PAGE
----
I’ve had the opportunity to speak to more than 5,000 HR professionals and business leaders around the world over the past year, and these are the kinds of issues that are keeping them up at night. I am often asked, “What is HR’s role in fostering more inclusive and innovative cultures? And what strategies can we implement?”

Here are the top 10 tips that I’ve implemented as a former chief diversity officer and HR executive, as well as what I’ve seen bring sustained success in fostering inclusive and innovative workplace cultures.

Inclusive cultures afford all talent the opportunity to obtain a seat at the table and to feel a sense of connection and belonging. Make sure that your overperformers are not undervalued—or they will leave. Find the “hidden figures” in your organization who aren’t always the most visible or vocal but who are adding value.

Embed diversity and inclusion into your company’s strategic and operating plans, not just the HR strategy. D&I should not be a stand-alone effort or done in a vacuum. Rather, it should be integrated into your organizational DNA.

HR must upgrade and digitize. If not, HR will lose the ability to compete and add value because, according to Cisco Systems, nearly 37 billion things are connected right now. Digital transformation—cloud-based HRIS, recruitment solutions, internal communication platforms, workforce engagement—is key for HR’s transformation.

Without inclusion, you will not attract top talent. Physical and psychological safety issues will arise, and mental, emotional and physical wellness will suffer, which will lead to complaints, lawsuits, low engagement, high turnover and absenteeism. All of these result in $7 trillion in lost productivity every year, according to Gallup.

Think of diversity like an iceberg. Most often, we make 90 percent of our decisions based on the 10 percent of an issue we see. Look at the iceberg accompanying this article. And, yes, we all act according to our biases and make snap decisions within the first 5 seconds. There is so much that makes people unique and diverse that we miss out on because of our blind spots.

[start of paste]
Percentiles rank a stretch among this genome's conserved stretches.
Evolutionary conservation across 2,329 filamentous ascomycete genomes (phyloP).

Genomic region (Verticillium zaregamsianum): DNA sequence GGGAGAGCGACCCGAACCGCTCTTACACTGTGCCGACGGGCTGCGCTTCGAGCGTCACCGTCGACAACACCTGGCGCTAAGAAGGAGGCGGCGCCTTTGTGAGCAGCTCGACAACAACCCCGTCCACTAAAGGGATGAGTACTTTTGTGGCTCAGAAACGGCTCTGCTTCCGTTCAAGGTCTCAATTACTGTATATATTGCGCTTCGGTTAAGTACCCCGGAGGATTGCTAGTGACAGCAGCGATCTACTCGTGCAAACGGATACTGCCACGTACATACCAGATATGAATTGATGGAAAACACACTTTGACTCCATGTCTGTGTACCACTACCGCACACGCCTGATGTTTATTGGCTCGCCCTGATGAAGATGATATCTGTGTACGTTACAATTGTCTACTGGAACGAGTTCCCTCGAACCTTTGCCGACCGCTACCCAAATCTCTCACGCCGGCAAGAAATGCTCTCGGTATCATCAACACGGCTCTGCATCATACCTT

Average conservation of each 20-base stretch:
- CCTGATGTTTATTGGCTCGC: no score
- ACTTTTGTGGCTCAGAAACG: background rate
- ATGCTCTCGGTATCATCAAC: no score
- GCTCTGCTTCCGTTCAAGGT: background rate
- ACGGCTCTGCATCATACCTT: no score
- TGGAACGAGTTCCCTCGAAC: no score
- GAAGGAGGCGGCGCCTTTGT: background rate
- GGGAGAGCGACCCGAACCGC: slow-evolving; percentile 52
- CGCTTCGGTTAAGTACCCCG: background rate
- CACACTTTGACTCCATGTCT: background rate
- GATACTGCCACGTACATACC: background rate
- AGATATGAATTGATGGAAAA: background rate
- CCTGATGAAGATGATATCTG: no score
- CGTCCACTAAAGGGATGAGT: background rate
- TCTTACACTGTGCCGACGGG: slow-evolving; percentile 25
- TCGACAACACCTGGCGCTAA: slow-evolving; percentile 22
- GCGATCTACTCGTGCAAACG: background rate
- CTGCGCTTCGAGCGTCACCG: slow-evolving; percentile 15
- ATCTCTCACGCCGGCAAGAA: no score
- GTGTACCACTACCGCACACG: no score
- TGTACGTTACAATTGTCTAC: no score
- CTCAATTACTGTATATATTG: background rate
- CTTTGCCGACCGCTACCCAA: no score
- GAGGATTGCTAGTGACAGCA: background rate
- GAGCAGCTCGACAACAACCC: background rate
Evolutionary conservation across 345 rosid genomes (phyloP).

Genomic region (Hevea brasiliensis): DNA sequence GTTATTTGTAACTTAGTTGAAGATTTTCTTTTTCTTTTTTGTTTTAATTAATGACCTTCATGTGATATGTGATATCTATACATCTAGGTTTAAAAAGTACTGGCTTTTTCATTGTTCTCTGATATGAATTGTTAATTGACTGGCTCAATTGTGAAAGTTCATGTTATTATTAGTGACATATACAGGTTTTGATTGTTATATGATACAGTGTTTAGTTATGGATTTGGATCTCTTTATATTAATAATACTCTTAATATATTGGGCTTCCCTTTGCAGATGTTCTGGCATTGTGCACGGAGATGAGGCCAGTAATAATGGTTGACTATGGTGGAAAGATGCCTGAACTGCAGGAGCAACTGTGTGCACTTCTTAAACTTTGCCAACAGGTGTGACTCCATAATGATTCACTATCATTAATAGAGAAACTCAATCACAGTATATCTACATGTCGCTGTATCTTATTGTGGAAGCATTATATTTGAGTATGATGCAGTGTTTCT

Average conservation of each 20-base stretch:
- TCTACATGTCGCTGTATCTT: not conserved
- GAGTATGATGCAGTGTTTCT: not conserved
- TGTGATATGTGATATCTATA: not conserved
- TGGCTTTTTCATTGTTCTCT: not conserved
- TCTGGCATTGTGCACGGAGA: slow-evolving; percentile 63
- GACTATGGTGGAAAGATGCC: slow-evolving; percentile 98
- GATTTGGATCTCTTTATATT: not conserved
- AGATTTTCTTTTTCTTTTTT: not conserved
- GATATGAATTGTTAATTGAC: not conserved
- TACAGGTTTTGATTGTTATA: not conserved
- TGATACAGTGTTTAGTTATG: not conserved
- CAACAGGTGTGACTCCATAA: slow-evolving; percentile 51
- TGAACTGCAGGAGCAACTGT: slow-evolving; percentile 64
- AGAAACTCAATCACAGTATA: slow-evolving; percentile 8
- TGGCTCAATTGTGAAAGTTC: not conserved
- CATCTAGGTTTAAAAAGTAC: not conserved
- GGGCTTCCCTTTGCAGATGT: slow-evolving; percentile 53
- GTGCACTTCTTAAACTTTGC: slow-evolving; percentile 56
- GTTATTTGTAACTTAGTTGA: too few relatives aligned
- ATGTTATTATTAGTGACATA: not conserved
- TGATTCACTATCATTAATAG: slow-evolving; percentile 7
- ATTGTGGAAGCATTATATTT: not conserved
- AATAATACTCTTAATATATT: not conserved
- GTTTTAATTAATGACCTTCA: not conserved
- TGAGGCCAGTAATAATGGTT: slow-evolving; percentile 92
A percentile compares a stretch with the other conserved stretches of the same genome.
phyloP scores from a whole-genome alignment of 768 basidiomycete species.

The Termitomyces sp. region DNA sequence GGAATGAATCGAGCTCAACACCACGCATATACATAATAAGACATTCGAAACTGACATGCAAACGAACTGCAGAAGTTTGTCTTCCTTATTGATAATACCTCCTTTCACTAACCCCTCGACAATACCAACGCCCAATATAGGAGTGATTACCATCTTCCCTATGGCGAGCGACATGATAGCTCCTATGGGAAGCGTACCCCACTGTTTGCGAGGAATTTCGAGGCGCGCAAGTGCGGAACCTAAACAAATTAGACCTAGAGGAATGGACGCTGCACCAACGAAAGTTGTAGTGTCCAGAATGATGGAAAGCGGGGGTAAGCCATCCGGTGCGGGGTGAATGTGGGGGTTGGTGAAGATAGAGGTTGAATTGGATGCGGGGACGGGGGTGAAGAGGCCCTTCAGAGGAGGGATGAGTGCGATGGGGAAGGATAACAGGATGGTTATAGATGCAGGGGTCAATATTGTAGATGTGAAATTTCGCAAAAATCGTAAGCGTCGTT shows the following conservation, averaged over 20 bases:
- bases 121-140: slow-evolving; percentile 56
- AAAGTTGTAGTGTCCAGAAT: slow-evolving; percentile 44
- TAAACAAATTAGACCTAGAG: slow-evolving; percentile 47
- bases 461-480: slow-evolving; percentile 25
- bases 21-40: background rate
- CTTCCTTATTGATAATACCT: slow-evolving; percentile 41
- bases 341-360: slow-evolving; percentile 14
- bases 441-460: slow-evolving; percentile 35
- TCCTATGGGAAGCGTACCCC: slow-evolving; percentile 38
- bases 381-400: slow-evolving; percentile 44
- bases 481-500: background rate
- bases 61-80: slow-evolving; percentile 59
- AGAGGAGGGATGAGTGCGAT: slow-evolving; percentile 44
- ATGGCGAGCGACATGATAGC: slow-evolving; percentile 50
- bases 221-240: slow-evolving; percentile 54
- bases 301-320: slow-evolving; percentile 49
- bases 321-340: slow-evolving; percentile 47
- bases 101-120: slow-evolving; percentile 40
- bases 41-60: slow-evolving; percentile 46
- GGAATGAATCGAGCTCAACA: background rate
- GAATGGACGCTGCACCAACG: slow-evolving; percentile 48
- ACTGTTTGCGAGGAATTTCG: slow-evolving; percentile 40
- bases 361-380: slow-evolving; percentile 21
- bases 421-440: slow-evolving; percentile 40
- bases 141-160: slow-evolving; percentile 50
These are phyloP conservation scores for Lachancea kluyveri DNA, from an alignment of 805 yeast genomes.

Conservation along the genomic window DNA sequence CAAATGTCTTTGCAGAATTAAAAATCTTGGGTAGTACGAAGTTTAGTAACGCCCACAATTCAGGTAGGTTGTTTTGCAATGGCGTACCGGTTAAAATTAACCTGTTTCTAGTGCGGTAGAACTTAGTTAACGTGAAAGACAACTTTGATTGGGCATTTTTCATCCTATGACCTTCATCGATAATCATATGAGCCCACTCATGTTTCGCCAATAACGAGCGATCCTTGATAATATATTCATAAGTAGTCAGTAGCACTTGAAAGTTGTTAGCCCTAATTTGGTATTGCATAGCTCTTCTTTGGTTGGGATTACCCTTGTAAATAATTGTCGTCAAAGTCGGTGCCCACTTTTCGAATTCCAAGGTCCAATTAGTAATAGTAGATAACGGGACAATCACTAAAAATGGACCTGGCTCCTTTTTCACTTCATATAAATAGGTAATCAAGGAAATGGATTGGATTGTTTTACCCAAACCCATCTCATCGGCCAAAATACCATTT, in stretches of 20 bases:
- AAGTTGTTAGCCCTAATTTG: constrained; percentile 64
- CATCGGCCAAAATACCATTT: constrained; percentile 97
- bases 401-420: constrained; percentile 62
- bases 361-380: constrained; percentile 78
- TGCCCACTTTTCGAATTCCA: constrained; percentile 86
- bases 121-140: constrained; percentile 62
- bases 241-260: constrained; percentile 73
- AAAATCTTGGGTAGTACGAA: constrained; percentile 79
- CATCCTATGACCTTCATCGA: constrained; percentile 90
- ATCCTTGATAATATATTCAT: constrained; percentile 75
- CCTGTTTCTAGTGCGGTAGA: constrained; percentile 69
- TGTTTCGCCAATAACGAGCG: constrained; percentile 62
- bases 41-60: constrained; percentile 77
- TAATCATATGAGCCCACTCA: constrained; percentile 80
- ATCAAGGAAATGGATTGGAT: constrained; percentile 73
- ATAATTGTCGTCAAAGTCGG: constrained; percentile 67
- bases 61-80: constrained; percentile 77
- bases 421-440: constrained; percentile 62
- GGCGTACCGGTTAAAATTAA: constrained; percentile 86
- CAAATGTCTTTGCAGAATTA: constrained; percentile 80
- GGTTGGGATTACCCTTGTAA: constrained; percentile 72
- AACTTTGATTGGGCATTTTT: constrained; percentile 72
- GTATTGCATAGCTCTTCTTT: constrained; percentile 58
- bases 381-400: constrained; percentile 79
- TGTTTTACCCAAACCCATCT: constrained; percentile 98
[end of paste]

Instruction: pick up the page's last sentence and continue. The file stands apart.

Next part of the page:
Learn to take greater risks and get out of your comfort zone. Being risk-averse, rigid and complacent are antithetical to innovating.

It’s HR’s strategic role and responsibility to build bench strength and leadership capability inside the organization. HR must also ensure that leaders develop the knowledge, skills and abilities (KSAs) that will be needed in the future. This can be done via workforce planning, succession planning and generating predictive analytics.

Stop using stock photos to show visible diversity in your company. Do not try to represent something you are not. People will see right through you. If your company lacks diversity, go get it. You can find top talent by casting your net wider than your usual sourcing channels.

If we are doing our jobs effectively, we don’t hire disengaged employees. Poor culture or bad leaders make employees disengaged. Stop selling candidates on experiences, perks and benefits that do not actually exist. Otherwise, employees suffer from buyer’s remorse and become disengaged, disenfranchised and disconnected.

Recruit for traits that can’t be trained. These include honesty, integrity, passion, trust, motivation and attitude. You can train for skills, but not for heart and soul.

If HR professionals are serious about fostering cultures of inclusion and belonging, it really comes down to three focus areas: great leadership, top talent and inclusive and innovative policies.